I wrote a book called THE FOREST FOR THE TREES. It's an advice book for writers, though it's more about what makes writers tick. For four years, I blogged every day about the agony of writing and publishing, and the self loathing that afflicts most writers. A community of like-minded malcontents gathered and thus ensued a grand conversation. I post less frequently now, but hopefully with as much vitriol. Please join in!

    Gluttons for punishment can scroll through the archives. If I’ve learned one thing about writers, it’s this: we really are all alone. Thanks for reading. Love, Betsy

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I Send You All My Love Every Day In a Letter

December 1987


To Mark

Whom I hope will always remain a poet in eternal youth and never lose his precious innocence.

Merry  Christmas baby

I love you, Rachel


I grabbed my copy of Poets in Their Youth by Eileen Simpson to take to Jury Duty (I got dismissed). I’d had it for years, found it in a second hand book store, was desperate to read it, but didn’t. When I opened it today, I found the inscription above. I felt like I was eavesdropping. Why was this beloved gift abandoned, returned, tossed back into the sea. Next, precious innocence? Doesn’t every poet want experience? But mostly I was so touched one person would give another a gift about poets in their youth.

Where are Mark and Rachel now?

There Were Plants and Birds and Rocks and Things


ac73a58d909a128c7b123b9580879d1cI have jury duty tomorrow and I’m probably one of the few people in America who likes being called. (I also like conventions and trade shows). I love the people watching/scrutinizing, the bailiffs, the lawyers in their ill-fitting suits, and the ceremony. It feels like walking into a short story. I like the rules. I like to see what people are reading, if they are reading. I like the boredom, the slow hands of the clock, the linoleum. The thing I love about being a writer is the goddamn anthropology of everything.

What do you like that everyone else hates?



But It Wouldn’t Be Make Believe If You Believed In Me



Did you see the eclipse or were you too busy writing? Did you feel the atmosphere change, the air charge, the shadows fall hard on the pavement. Did your heart darken, harden? Did you feel a drop? Did the wind die down? Your cape fall from  a telephone pole. Were ravens praying on a bench. Did you find a tangle of cellophane or a cup of moss, a cairn made of many stones? Did you think about nothing or how hollow you feel most of the time, even now under this delinquent sun?

Your eclipse?

I’ve Been Afraid of Changing

Congratulations to our beloved and beguiling SSS on her publication day.  This is true cause for celebration. Sherry thank you for being such an integral and supportive and loving member of our truly dysfunctional family. We love you. Congrats. You not only finished the fucker, you got her published. Wow.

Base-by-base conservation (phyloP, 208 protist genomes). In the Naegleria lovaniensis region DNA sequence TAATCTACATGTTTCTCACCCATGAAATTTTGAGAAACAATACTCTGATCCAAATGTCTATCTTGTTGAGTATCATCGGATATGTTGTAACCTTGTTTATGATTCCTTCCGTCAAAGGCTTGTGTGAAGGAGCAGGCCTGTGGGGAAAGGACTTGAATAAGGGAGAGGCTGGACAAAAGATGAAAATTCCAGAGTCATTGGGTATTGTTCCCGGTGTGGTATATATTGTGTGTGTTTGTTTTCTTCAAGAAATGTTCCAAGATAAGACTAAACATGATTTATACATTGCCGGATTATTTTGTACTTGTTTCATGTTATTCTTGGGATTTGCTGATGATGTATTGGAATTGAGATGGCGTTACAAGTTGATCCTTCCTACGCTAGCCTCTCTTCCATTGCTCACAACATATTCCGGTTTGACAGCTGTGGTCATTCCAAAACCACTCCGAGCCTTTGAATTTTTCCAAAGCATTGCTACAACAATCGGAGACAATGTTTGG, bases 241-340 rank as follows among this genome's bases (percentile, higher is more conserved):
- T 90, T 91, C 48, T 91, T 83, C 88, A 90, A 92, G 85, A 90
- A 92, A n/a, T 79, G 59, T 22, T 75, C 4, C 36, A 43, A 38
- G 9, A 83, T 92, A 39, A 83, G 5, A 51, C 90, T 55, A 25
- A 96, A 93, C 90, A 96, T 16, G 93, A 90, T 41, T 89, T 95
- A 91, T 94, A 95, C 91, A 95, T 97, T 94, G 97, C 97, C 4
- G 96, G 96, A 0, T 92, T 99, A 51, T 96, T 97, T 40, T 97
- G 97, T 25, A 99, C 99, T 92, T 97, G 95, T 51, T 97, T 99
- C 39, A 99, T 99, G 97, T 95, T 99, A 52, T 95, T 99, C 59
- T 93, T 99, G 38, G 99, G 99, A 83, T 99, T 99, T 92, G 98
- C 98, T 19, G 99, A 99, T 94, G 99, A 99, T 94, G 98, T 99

The Love You Save May Be Your Own


I’m going on vacation tomorrow, which means I’m going upstairs to my home office, lashing myself to the desk for seven days, and hoping that I win. It’s a death match, this writing business. It’s you against the beast. I don’t have any spiritual feeling about the work. I hate the words process and journey. I don’t send postcards. To me, it’s work. I don’t plan on learning anything new about myself or growing. I just want to go in punching and be the last man standing. Love you and leave you, fellow nut balls. Hope to see you next week.

What’s your idea of a vacation?


Regrets Collect Like Old Friends



Today was my birthday and if you’re a writer you know what that means. Misery. Never enough attention. Want to be alone. Disgusted with lack of output. Disgusted with attitude. Inured to good wishes. Lonely when surrounded by friends. Hopeless. Speeches to self. Recriminations. Regret tinged with fear.  Bad hair. Bad skin. Rage against the machine, the body. No candles. No cake. No let up.

What’s your one wish?

I Sing Because I’m Happy, I Sing Because I’m Free



Do you bounce around between fiction and non-fiction, poetry and plays, you get the point. Do you think writers are drawn to a certain genres almost genetically. For me it was poetry from age 15-25. A solid decade of line breaks and metaphors. I never dreamed of writing anything else. And when I went to grad school, it was nearly frowned upon to cross the aisle. Like you were a dilettante. I think anything is possible when parsnip marries potato.

Are you faithful or genre-promiscuous?